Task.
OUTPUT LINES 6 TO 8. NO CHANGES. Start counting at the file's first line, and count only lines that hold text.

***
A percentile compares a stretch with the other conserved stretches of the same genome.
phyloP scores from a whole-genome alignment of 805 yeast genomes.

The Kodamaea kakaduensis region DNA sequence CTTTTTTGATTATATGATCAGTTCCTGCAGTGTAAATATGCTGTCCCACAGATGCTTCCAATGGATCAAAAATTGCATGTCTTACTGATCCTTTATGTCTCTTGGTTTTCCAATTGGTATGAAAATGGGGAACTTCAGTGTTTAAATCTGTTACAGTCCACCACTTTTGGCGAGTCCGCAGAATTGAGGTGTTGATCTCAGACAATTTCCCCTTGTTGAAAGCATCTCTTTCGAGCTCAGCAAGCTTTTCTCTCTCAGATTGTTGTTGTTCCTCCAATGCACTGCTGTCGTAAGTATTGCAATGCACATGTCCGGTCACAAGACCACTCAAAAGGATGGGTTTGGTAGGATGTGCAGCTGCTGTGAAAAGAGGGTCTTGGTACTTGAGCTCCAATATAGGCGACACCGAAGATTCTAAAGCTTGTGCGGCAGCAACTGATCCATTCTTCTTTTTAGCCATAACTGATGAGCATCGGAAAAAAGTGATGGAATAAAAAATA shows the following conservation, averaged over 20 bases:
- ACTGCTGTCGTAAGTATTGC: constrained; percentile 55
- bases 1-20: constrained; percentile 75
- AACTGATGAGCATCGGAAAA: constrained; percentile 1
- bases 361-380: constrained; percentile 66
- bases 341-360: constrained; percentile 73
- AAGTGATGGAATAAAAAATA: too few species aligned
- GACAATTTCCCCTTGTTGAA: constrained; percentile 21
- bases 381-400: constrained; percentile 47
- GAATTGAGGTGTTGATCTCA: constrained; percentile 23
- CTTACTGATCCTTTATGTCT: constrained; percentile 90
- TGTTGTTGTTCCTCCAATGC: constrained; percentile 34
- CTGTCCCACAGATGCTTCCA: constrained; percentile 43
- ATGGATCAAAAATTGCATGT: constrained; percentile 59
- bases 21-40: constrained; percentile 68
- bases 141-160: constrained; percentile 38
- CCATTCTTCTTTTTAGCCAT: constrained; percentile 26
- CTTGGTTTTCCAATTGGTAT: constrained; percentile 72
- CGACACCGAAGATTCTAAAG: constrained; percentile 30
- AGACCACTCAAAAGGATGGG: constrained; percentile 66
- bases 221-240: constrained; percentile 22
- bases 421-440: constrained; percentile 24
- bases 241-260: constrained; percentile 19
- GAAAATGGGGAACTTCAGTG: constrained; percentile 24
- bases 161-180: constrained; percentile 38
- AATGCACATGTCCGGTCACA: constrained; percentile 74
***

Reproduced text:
- AACTGATGAGCATCGGAAAA: constrained; percentile 1
- bases 361-380: constrained; percentile 66
- bases 341-360: constrained; percentile 73